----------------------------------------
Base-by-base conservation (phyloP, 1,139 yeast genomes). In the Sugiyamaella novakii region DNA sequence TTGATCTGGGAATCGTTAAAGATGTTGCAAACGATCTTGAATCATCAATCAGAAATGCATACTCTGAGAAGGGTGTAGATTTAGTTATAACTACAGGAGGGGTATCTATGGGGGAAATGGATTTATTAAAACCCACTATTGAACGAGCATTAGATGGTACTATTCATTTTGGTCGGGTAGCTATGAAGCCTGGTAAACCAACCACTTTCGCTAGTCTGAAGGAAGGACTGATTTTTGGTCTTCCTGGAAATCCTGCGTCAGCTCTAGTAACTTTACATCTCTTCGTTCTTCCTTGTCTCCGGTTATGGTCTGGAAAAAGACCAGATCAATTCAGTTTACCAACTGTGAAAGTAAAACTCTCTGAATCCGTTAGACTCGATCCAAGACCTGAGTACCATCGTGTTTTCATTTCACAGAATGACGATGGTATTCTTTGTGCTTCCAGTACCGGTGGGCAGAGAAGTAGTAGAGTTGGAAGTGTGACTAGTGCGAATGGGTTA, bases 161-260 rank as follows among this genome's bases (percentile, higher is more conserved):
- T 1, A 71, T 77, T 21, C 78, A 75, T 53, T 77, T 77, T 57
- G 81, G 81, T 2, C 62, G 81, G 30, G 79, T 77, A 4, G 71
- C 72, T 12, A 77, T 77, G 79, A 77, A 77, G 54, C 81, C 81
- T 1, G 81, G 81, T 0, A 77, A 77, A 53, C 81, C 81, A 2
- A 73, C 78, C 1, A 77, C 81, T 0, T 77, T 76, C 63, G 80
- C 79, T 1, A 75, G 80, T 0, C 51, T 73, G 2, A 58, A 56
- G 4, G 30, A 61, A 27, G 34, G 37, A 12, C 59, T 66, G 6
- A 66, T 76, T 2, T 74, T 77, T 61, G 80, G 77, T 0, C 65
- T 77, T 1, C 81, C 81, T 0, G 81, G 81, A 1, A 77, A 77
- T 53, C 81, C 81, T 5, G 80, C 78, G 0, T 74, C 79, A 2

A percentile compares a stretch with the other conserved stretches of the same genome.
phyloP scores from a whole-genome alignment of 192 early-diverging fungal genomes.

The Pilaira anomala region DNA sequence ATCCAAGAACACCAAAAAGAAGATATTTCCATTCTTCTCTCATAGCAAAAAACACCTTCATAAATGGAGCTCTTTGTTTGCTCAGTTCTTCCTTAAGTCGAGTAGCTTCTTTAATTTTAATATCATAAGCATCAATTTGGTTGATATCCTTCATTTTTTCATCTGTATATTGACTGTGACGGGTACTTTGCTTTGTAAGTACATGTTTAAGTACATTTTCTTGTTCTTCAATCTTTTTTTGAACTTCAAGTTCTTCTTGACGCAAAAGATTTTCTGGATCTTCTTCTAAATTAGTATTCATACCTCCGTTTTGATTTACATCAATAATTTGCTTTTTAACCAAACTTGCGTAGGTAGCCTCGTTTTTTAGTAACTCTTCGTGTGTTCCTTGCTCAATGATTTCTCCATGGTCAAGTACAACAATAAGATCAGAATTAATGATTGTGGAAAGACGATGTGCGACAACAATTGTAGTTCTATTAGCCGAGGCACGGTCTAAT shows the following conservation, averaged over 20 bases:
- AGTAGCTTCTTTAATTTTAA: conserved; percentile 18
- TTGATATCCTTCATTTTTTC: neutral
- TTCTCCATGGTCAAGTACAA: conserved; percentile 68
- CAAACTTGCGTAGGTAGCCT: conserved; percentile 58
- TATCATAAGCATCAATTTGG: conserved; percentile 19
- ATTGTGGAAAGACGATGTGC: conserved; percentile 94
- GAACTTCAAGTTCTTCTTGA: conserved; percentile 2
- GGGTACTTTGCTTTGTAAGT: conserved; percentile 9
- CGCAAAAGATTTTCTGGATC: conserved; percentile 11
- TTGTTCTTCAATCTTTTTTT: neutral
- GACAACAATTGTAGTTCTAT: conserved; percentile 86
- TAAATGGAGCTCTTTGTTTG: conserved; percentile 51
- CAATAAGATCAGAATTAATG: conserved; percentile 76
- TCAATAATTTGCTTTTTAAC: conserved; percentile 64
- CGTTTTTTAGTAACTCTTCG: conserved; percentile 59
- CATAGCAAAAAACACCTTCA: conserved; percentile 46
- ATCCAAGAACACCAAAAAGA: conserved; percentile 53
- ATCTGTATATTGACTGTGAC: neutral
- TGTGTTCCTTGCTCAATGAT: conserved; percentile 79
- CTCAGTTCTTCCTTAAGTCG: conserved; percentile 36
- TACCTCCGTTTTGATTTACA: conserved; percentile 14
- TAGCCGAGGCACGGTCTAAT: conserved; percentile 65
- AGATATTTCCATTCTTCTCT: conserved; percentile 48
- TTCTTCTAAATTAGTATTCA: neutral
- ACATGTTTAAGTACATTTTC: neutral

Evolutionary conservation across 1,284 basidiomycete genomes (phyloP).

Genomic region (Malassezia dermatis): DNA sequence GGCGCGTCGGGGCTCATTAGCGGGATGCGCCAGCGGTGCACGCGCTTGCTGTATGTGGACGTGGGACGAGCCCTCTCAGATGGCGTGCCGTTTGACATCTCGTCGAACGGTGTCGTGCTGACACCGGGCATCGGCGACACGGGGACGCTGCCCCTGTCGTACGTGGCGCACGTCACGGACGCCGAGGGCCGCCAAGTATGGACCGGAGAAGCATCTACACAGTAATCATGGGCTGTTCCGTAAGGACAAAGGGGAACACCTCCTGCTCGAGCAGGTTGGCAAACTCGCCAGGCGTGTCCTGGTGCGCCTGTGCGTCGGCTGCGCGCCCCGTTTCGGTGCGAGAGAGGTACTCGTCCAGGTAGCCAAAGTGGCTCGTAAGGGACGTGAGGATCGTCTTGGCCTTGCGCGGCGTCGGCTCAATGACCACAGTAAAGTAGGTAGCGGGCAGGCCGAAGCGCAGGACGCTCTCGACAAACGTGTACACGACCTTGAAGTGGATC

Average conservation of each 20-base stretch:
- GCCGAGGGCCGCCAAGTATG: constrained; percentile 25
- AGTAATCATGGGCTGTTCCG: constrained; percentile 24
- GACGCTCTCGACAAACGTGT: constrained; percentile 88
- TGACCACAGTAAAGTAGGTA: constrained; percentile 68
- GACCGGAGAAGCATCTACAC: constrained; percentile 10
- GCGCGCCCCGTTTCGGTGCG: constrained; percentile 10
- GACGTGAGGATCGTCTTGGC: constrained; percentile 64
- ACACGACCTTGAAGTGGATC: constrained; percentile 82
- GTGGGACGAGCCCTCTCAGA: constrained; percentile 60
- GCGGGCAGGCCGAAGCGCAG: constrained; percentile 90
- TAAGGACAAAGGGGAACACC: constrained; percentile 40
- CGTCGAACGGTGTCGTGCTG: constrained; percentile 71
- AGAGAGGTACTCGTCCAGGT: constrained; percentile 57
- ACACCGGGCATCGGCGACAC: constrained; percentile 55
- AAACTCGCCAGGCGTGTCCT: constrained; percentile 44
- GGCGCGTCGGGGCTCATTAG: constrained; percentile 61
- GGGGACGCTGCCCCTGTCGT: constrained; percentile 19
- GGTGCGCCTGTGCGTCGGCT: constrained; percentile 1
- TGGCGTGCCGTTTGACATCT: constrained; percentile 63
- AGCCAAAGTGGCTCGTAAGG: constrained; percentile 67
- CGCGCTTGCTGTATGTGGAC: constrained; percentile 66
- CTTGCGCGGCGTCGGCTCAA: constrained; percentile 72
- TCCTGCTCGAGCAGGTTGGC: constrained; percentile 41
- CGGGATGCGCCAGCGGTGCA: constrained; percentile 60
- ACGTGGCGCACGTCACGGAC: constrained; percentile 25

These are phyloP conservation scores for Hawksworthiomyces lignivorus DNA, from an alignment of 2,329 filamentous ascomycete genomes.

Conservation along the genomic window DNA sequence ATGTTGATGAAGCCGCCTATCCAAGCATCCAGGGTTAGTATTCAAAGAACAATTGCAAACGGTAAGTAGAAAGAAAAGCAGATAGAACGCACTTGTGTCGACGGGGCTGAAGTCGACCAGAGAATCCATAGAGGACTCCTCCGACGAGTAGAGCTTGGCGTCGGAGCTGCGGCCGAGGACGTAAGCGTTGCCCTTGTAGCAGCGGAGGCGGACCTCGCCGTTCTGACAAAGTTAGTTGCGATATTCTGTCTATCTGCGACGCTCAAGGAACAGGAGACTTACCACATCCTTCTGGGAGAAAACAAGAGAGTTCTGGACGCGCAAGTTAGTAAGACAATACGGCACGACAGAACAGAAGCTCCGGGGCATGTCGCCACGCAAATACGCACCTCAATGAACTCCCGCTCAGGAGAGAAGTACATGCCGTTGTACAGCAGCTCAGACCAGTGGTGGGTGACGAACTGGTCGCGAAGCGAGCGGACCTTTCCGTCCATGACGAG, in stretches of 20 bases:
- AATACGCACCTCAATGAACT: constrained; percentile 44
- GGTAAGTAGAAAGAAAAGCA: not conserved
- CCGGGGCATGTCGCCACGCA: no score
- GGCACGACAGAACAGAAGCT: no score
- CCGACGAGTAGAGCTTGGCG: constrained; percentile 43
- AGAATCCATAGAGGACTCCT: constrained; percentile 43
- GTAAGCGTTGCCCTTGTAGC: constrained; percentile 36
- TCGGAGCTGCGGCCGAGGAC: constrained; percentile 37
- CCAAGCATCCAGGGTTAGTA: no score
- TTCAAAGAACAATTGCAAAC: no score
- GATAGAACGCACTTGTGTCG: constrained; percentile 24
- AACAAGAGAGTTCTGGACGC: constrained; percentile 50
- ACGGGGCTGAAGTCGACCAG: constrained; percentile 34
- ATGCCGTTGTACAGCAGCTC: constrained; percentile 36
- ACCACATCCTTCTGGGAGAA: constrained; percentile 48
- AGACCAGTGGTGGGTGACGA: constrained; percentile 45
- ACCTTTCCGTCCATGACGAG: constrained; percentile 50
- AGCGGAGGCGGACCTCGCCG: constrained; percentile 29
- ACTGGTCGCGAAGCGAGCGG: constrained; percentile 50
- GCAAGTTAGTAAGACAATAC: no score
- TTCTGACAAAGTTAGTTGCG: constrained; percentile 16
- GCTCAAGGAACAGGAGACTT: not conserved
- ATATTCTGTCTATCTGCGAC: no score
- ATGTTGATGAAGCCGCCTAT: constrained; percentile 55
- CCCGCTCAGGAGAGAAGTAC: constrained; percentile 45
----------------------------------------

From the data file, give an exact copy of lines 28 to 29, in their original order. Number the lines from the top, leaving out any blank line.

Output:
- TCAATAATTTGCTTTTTAAC: conserved; percentile 64
- CGTTTTTTAGTAACTCTTCG: conserved; percentile 59